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Student reaction to possible changes mixed

Joe Trombello | Wednesday, November 5, 2003

Student reaction to the programs described by College of Arts and Letters Dean Mark Roche and other faculty members that aim to increase academic opportunities outside the classroom was mixed. Most students said that they believed students could benefit greatly from increased funding and interaction with faculty members while others said they thought the money could be better used elsewhere.

Robert Gibbs, a sophomore finance/psychology major, said that he thought business students would benefit from increased lectures on campus but not necessarily from increased funding for research. Gibbs said that some business students he has spoken to seemed uninterested in pursuing research.

“For business students, it doesn’t seem like there is a lot of interest to go out and do research,” he said. “It’s hard to see the connection between the things you might be researching and immediate business applications.”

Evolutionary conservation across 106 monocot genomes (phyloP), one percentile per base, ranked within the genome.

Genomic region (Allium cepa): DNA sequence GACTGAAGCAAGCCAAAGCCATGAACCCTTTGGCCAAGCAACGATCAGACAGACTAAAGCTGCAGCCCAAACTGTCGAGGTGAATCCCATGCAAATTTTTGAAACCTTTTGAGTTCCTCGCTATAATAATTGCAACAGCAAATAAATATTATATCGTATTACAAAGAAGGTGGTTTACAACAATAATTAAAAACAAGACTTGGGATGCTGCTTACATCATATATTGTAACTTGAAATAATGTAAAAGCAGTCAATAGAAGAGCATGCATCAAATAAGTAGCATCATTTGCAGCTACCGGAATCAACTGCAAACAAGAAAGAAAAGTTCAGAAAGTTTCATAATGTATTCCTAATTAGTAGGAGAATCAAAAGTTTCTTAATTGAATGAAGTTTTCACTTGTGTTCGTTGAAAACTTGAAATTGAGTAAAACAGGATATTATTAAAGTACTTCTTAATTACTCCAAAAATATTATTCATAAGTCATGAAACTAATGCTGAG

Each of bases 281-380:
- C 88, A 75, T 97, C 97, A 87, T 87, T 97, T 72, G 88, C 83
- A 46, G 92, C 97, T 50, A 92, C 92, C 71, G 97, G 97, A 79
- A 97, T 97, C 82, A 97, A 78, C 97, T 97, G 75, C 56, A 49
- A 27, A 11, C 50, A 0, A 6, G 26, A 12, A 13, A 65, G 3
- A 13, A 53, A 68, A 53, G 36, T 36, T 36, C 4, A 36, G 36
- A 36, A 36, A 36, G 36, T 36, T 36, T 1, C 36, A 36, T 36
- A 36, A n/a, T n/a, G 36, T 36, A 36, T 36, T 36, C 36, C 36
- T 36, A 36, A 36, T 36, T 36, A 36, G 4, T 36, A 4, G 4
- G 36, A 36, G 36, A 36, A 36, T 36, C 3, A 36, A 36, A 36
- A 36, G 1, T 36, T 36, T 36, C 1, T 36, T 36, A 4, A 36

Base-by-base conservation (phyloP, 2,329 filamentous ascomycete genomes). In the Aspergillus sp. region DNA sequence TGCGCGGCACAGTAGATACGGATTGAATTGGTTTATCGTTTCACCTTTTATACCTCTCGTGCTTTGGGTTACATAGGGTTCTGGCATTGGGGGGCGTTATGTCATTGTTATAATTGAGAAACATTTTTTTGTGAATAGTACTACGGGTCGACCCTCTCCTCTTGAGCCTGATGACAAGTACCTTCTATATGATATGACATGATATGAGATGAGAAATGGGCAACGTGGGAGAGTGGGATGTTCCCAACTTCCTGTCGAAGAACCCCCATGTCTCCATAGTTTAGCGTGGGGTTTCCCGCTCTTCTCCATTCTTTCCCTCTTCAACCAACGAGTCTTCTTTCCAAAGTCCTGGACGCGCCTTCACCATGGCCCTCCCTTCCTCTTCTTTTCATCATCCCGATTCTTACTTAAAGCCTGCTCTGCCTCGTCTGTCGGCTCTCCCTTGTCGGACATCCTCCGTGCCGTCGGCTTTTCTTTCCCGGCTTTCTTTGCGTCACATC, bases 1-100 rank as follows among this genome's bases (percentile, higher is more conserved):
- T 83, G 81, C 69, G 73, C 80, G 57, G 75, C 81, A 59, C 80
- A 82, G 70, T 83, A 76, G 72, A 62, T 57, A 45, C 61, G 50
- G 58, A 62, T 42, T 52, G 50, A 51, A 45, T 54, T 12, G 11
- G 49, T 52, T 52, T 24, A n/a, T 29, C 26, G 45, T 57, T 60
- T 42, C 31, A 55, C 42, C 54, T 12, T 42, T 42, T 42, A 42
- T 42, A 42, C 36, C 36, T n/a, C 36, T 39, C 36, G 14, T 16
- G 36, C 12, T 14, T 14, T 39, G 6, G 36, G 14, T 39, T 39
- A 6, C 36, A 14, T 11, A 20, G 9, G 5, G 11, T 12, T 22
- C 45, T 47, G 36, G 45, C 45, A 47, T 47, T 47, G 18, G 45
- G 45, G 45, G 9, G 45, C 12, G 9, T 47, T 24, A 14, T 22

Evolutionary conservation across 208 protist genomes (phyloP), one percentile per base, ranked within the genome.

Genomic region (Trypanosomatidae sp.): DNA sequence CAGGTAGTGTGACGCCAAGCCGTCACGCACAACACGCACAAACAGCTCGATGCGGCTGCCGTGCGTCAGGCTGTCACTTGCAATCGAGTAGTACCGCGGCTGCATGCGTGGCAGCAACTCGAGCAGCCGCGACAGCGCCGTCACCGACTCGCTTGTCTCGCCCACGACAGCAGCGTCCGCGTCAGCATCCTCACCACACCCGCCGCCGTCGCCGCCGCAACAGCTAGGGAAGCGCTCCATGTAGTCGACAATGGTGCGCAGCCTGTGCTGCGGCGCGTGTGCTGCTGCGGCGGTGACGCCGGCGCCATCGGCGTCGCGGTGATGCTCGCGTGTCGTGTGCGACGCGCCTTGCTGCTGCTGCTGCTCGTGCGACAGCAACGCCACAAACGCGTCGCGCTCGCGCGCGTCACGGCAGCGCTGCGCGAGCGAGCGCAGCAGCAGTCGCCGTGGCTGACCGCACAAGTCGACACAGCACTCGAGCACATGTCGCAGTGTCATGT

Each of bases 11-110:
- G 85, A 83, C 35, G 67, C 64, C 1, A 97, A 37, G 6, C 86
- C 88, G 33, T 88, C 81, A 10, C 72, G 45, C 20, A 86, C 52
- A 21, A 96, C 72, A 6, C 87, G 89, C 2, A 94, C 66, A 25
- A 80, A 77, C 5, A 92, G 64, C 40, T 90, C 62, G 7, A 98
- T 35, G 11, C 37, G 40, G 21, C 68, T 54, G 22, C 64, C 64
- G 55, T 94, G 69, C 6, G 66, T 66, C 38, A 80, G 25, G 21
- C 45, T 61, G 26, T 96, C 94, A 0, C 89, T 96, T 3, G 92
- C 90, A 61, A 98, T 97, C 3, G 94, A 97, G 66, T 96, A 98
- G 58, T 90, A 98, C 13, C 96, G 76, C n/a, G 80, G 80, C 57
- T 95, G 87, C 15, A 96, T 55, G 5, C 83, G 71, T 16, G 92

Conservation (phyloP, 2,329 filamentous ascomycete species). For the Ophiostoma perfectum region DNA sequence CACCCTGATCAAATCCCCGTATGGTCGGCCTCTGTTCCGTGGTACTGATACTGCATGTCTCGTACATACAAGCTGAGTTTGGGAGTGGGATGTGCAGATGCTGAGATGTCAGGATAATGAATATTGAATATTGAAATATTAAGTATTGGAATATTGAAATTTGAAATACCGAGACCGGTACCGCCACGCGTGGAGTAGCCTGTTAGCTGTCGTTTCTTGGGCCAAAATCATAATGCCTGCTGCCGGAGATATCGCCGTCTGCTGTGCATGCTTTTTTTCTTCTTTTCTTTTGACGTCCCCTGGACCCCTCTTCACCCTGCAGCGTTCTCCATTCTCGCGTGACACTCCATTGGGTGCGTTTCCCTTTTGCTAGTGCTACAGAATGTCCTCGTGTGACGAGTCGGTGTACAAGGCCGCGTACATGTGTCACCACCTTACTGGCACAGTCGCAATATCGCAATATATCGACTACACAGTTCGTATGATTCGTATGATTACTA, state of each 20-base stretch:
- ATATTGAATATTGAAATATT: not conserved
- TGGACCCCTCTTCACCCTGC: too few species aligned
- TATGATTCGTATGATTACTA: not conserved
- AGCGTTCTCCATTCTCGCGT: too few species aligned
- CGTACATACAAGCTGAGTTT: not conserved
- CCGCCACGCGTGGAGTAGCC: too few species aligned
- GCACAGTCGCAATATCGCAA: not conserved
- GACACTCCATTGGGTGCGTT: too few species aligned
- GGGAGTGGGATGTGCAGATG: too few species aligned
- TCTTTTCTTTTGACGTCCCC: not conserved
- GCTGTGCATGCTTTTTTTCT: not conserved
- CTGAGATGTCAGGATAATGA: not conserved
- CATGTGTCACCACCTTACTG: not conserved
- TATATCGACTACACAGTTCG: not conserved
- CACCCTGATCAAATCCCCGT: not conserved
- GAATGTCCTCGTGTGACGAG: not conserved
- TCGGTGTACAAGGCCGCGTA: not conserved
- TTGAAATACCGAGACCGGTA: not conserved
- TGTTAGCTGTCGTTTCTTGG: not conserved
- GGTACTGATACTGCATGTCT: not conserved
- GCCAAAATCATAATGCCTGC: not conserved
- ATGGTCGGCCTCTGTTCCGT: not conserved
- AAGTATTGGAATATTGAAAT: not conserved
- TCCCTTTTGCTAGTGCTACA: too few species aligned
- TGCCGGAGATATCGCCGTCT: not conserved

In contrast, Mary Mullen, a senior honors program participant and English/political science major, said that she thought increasing funding for student research and conference travel would prove especially useful because it would allow students writing senior thesis projects to have better access to primary sources. She also said that these resources may encourage more students to pursue research.

“I think that they [University initiatives] are a great opportunity and a lot of my friends have felt the same way. To have the opportunity to do independent research is something that’s incredible,” she said. “By giving funding, it [the University] allows everyone to do it [research] and encourages you to think about [academic subjects] outside of the classroom.”

Mariah Quinn, also an honors program student, said that she used grant resources from the honors program and the Institute for Scholarship in the Liberal Arts to visit the Yosemite and Grand Canyon National Parks to conduct research this summer for her thesis. Quinn said the grants were not restrictive in any way and proved invaluable to her research experience.

“I think that the money is there for those who have the interest in doing undergraduate research; it’s just a matter of putting the time in to apply for it,” she said.

In contrast with other undergraduates, junior theology major Eric Wooldridge said that although he could find some uses for the funds with respect to his work with Circle K, he believes that the money could be better used for other initiatives.

“Overall, I would rather see that type of money go more toward financial aid and other university programs,” he said. “I don’t think they are as useful to students as maybe some other things would be.”